Strong Evidence Exists for Partner Learning. Are you taking advantage?: Take the Quiz

The U.S. government's Institute of Education Sciences says there is strong evidence that peer-assisted learning (i.e. student pairs working together) is an effective tool for teaching literacy to English Language Learners.  Are you or the teachers your supervise taking advantage of this research-based practice for language learning?  Take the quiz and find out!

Take the quiz: Give 3 points if your answer is "always"; 2 points if your answer is "sometimes"; and 1 point if your answer is "rarely".  Add up your total.


26-30 points You are using partner-work in effective ways so that students can thoughtfully practice content and language you've introduced.  You give students the tools they need to learn with a partner on a wide-range of skills that you have already taught.  Keep up the great work!

21-25 points Students in your classroom are getting some opportunities to practice content and language you've introduced but they may be unclear on how to work with their partners and what to say when they are stuck.  You've got a good start on peer-assisted learning, but you need to add some structure, consistency, and new ideas into this part of your teaching.

10-20 points Although you may carefully think about what language and content to teach your students, you need to give them more opportunities to practice what you've introduced.  Make sure you teach them how to work in pairs and that their work in sufficiently structured with clear goals made explicit to them. Start with simple Pair-Shares. There's lot's of ideas in the chart to get you going.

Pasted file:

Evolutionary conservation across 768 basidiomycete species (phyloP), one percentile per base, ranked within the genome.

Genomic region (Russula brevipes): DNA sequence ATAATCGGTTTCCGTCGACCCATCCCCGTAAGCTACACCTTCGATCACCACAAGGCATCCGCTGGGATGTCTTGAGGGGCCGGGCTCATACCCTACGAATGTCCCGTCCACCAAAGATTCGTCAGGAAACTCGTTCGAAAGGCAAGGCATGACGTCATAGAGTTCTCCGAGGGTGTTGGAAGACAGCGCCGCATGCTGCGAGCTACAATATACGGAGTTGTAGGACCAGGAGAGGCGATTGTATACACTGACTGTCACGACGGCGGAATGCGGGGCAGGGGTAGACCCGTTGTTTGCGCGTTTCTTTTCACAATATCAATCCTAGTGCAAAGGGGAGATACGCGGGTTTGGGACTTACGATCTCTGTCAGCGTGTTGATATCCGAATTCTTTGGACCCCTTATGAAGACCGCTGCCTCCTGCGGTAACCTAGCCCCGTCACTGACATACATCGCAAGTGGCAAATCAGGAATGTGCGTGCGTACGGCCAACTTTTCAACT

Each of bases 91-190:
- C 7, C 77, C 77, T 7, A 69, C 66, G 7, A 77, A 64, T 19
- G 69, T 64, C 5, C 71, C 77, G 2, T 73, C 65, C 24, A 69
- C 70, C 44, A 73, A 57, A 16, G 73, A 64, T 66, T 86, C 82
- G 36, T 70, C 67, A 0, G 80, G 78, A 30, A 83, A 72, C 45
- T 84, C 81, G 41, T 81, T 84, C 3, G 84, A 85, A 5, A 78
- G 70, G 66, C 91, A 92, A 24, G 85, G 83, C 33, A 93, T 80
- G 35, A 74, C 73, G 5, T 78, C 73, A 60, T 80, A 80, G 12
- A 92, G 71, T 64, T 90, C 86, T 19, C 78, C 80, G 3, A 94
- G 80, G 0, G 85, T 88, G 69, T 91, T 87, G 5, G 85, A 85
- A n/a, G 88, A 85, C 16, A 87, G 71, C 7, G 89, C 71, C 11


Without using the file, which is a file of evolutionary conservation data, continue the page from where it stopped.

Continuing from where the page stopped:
Research-Based Strategy Suggested Teaching Tip Suggested Materials
I include peer-assisted learning opportunities in all subjects (e.g. reading, writing, oral language, other language, mathematics, science etc.) Partner Transcription in Math
I use peer-assisted learning for all of these: whole class instruction, for practice, and during small group lessons. I Am (with a partner)
My students work with peers in structured learning activities for about 90 or more minutes per week. Human Bar Graph
I typically pair up students for peer work by different levels of English proficiency or different reading level. Partnering for Success                                            
I designate roles for each partner during peer activities. Match It!
I design peer activities to be quick and well-paced—typically 10 minutes or less. Partner Comprehension
I design peer activities to have expected products or ways to document learning progress. Illustrate It!
I model how students are expected to carry out peer learning by: demonstrating lesson tasks; providing written directions for partner roles; modelling academic language responses; rehearsing partners via demonstration; monitoring student responses. Giving Clear Directions
I teach students language phrases that are helpful for prompting (e.g. ways to ask for clarification). Sentence Frames
I teach students language phrases that are helpful for providing feedback (e.g. phrases for offering suggestions). Reading a Poem

Tricia Gallagher-Geurtsen
Tricia Gallagher-Geurtsen


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